Education Sports

If athletic director Tom Jurich and basketball coach Rick Pitino depart the University of Louisville amid the latest scandal allegations, it’s likely the public university will remain on the hook for hefty portions of their pay.

Both have earned tens of millions of dollars during their tenures at U of L. Pitino, whose salary last year was about $5 million, is reportedly one of the highest paid coaches in college hoops.

U of L Interim President Gregory Postel placed Jurich and Pitino on paid administrative leave Wednesday afternoon, pending a review by the board of trustees. How much U of L will have to pay out if Jurich and Pitino are fired now depends on the mechanism.

Contracts typically absolve universities of big payouts when top athletics officials are fired “for cause.”

Both Jurich’s and Pitino’s contract say a major NCAA violation or dishonest conduct would justify termination. But invoking those clauses are unusual even after wrongdoing, said Marty Greenberg, a Milwaukee-based sports attorney, since it drags out the timeline and public discussions of the scandal.

“It greatly depends how much the university wants to go through with as a spectacle,” Greenberg said. “Sometimes it’s worth paying some money to put the dirty laundry in the back room and let the university go on, as it’s hard to recover from these things.”

Pitino’s attorney, Steve Pence, released a statement Wednesday afternoon saying Pitino had been “effectively fired” without the due process promised in his contract.

“The information disclosed thus far in the investigation is clearly insufficient to implicate Coach Pitino in any type of misconduct or other activity that would violate the terms of his contract,” Pence said.

Pitino’s contract promises him a warning before he’s fired. If accused of wrongdoing, he’s promised at least 10 days notice to present evidence and fight any potential termination.

His contract does not, however, lay out any terms for a firing without cause. Technically, the university would owe Pitino the tens of millions in future earnings from his contract if they didn’t specify the reason he’s let go, said Robert Lattinville, a sports law attorney with Spencer Fane.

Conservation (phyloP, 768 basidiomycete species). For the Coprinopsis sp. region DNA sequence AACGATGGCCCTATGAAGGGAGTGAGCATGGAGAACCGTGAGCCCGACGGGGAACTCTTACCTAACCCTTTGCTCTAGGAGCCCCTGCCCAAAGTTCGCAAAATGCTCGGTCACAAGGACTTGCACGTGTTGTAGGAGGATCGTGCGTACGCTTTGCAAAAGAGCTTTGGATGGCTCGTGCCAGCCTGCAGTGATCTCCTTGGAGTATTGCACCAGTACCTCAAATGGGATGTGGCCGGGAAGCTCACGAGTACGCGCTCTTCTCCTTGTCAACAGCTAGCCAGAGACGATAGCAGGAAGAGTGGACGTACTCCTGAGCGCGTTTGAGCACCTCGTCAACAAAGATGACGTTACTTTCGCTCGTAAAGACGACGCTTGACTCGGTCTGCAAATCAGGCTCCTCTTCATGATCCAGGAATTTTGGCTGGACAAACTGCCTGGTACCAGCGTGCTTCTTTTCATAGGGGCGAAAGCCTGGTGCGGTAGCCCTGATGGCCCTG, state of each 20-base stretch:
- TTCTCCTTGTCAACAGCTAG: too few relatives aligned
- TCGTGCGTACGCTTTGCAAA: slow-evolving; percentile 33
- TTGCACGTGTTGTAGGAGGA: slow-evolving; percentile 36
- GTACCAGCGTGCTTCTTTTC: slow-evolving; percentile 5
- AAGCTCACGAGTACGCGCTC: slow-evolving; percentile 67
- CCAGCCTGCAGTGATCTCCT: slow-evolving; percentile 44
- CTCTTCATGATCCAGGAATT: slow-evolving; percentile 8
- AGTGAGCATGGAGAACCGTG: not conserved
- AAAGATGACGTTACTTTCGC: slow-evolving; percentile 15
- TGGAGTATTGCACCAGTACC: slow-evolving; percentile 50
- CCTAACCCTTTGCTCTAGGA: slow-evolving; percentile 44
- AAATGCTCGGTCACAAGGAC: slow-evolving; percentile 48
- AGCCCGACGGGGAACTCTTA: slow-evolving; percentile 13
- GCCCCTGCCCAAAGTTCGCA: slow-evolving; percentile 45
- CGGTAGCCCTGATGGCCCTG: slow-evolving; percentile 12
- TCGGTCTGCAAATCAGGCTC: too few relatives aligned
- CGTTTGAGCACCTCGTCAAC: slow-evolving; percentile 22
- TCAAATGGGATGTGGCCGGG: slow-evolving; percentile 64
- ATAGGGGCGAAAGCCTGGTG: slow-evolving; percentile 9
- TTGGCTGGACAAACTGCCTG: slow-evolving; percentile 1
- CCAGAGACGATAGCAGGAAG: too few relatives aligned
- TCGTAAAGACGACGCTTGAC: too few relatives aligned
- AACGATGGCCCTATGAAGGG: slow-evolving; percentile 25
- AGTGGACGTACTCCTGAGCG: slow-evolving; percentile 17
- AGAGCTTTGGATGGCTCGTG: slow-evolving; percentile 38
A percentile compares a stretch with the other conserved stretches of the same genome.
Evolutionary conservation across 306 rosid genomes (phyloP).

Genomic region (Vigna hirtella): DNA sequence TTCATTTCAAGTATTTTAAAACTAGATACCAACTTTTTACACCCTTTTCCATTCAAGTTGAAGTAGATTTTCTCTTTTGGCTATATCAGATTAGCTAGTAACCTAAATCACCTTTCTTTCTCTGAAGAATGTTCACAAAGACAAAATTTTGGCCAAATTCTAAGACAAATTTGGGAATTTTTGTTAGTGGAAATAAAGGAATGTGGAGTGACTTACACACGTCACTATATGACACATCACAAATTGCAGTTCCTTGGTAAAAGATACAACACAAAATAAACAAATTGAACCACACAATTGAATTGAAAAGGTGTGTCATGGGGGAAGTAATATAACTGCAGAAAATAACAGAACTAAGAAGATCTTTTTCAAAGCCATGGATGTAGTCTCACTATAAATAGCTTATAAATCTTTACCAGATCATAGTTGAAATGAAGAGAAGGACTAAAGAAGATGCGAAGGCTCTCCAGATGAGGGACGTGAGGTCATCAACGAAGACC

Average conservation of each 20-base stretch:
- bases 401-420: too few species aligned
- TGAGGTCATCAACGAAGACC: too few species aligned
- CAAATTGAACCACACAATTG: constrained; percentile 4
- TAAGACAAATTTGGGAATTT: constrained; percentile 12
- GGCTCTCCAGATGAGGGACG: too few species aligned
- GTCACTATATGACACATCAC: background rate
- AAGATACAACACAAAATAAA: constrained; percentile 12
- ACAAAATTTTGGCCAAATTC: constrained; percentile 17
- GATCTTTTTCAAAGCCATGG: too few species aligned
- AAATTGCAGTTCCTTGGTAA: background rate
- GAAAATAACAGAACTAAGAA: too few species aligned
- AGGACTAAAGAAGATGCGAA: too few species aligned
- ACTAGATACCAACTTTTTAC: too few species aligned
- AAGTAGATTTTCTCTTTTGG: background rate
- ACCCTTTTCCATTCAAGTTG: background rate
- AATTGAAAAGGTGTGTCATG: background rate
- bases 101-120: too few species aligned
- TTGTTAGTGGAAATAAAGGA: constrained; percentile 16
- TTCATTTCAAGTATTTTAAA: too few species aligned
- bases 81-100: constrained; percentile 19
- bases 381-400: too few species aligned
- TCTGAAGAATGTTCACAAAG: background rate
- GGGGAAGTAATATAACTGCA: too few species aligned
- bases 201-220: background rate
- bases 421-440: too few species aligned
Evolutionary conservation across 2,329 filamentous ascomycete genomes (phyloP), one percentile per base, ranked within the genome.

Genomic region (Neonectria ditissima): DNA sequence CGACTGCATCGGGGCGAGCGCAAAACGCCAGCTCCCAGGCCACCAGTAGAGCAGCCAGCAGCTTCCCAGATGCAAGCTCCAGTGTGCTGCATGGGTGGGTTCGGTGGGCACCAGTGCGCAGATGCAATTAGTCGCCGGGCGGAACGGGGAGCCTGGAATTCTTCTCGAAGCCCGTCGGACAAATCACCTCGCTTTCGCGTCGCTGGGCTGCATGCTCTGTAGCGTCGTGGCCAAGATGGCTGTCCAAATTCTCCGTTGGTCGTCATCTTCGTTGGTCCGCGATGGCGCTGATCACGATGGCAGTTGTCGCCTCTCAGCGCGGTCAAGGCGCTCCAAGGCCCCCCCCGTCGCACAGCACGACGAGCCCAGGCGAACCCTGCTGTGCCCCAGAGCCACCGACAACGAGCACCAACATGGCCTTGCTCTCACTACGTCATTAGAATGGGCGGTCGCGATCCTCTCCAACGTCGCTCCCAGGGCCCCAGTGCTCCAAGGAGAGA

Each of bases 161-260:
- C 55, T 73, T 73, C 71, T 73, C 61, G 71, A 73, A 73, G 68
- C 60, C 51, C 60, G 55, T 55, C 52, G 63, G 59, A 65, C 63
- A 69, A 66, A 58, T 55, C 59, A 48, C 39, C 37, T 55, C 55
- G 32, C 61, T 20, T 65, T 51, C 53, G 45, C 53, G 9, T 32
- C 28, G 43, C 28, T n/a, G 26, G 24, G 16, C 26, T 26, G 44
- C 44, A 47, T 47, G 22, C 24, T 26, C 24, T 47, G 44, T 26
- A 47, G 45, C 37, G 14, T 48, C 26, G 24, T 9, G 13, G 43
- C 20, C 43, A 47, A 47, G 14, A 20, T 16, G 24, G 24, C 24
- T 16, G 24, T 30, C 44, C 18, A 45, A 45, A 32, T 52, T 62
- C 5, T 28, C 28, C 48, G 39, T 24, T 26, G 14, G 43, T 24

But realistically, Lattinville said, that means both the university and Pitino have leverage to negotiate to a middle ground deal.

“The more substantive those [termination] provisions are and the more objective they are… the more leverage exists for the university to strike a better deal when they’re choosing to part ways,” Lattinville said.

U of L also faces the challenge of severing two contracts for one of the highest-paid athletic directors in the country: Jurich has agreements with both the university and the University of Louisville Foundation, its nonprofit fundraising arm.

Jurich’s university contract prescribes that if he’s terminated without cause, he would get 90 days notice. For violating terms of his contract or NCAA violations, Jurich is supposed to be entitled to 30 days to cure the problem.

But Jurich was promised a severance package from former U of L President James Ramsey for his base salary even if he was fired for cause, according to U of L foundation documents.

While his university contract doesn’t include a severance clause, Ramsey issued a separate memo in 2011 that offered Jurich a full year’s salary from the foundation if he was fired, payable in a lump sum 120 days after termination.

Greenberg said it’s not unusual for contracts to be put aside in favor of negotiating an exit, especially in the midst of a major scandal.

He said there’s no doubt the four college coaches from other universities named in the criminal case announced by the FBI on Tuesday will be fired for cause and receive no payout.

Neither Pitino or any other U of L coaches were named in the criminal complaint, although U of L’s interim president confirmed the school is part of the investigation.

Greenberg said Pitino’s NCAA suspension after the team’s last major scandal involving providing sex to recruits was because of an NCAA rule on “vicarious liability,” which means Pitino is responsible for even staffers’ actions he doesn’t know about. This newest scandal is likely to be Pitino’s problem too, Greenberg added.

“You can’t turn your head any more,” Greenberg said. “You’ve got to be on top of everybody that affects your system.”

Kate Howard can be reached at khoward@kycir.org and (502) 814.6546.

This story has been updated.

Kate Howard is a veteran investigative reporter specializing in government accountability and higher education issues.